A good place to start your research to answer this question is Ophelia's soliloquy in Act 3, scene 1: "O, what a noble mind is here o'erthrown!"
This is the only time we are allowed to know Ophelia's thoughts, and this soliloquy occurs just after Ophelia and Hamlet interact on stage for the first time in the play. In this speech, Ophelia does not react angrily at Hamlet's cruel treatment of her. Instead, she seems intensely empathetic and aware that great changes have taken place in him. I do not believe that she is completely fooled by Hamlet's act of insanity, even though she has loyally reported such actions to her father. But I do think it clear that she is aware that the Hamlet she once knew is no longer.
In this soliloquy, she shows what Hamlet's potential was--the Hamlet she had fallen in love with. She despairs now, though, in that he has lost his "noble mind" and that his reason is "blasted with ecstasy."
Hamlet has not told Ophelia of his mission to avenge his father's death. He could not. Ophelia would have dutifully reported this plan to her father, who would have gone to the king. But Ophelia is sensitive enough to know that Hamlet is deeply troubled and that their relationship is essentially over. She prays to the heavens to restore him. But deep down, she probably has no true hope that their relationship could ever be renewed. She is deeply hurt, helpless, and lost. Hamlet's advice "Get thee to a nunnery," is most likely very sound.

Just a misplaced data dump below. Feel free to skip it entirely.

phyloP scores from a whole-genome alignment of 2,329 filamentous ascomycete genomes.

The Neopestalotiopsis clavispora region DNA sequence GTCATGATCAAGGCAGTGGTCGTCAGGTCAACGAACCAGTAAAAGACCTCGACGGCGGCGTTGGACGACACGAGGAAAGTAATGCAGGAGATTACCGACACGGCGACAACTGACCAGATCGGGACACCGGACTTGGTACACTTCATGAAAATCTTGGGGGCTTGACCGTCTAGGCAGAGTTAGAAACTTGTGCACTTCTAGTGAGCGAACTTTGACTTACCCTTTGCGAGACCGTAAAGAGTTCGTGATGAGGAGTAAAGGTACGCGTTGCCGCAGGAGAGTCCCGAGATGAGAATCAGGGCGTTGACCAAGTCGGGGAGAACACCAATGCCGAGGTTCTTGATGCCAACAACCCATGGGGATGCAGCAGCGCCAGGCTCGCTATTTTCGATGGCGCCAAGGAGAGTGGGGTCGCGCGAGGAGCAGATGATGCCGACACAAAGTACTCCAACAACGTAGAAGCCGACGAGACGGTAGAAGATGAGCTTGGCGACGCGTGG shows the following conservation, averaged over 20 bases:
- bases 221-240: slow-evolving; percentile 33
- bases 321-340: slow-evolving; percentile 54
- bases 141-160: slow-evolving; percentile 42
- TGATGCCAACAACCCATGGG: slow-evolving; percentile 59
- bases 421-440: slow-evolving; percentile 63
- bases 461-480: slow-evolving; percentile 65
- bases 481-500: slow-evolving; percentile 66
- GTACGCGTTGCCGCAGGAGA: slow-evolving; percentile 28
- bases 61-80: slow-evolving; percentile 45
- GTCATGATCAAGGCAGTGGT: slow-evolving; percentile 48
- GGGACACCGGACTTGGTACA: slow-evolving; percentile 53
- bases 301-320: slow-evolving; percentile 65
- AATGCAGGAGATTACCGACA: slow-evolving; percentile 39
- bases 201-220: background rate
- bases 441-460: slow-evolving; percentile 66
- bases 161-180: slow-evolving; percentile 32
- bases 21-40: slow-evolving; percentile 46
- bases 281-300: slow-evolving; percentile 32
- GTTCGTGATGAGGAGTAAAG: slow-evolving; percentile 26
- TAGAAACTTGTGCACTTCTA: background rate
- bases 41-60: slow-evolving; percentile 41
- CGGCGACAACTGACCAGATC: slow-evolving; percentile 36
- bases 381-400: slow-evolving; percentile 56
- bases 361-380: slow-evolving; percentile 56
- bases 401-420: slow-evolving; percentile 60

Although a static character of emotional fraility and innoncence, Ophelia in Shakespeare's Hamlet displays a filial loyalty to her father Polonius and an equally intense loyalty to Hamlet, whom she loves to the end. In a haunting manner, Ophelia clings to the memory of Hamlet's love until she loses touch completely with reality as she goes mad.
When, for example, Hamlet insults Ophelia in Act III when she tries to return his presents, denying that he has given her anything and speaking of the falseness of women, with sexual insults as well. When Hamlet mocks the fact that Ophelia is sexually experienced, suggesting that she go to "a nunnery" which has the possible double meaning of a brothel, Ophelia never retorts cruelly; instead, she prays, "O, help him, you sweet heavens!" (3.1.131). As she sits by Hamlet, Ophelia refuses to reply to his cruel insults; she simply tells Hamlet during the performance of the play, "You are as good as a chorus, my lord" (3.2.224) Throughout each scene that Ophelia is with Hamlet, she displays nothing but loving kindness.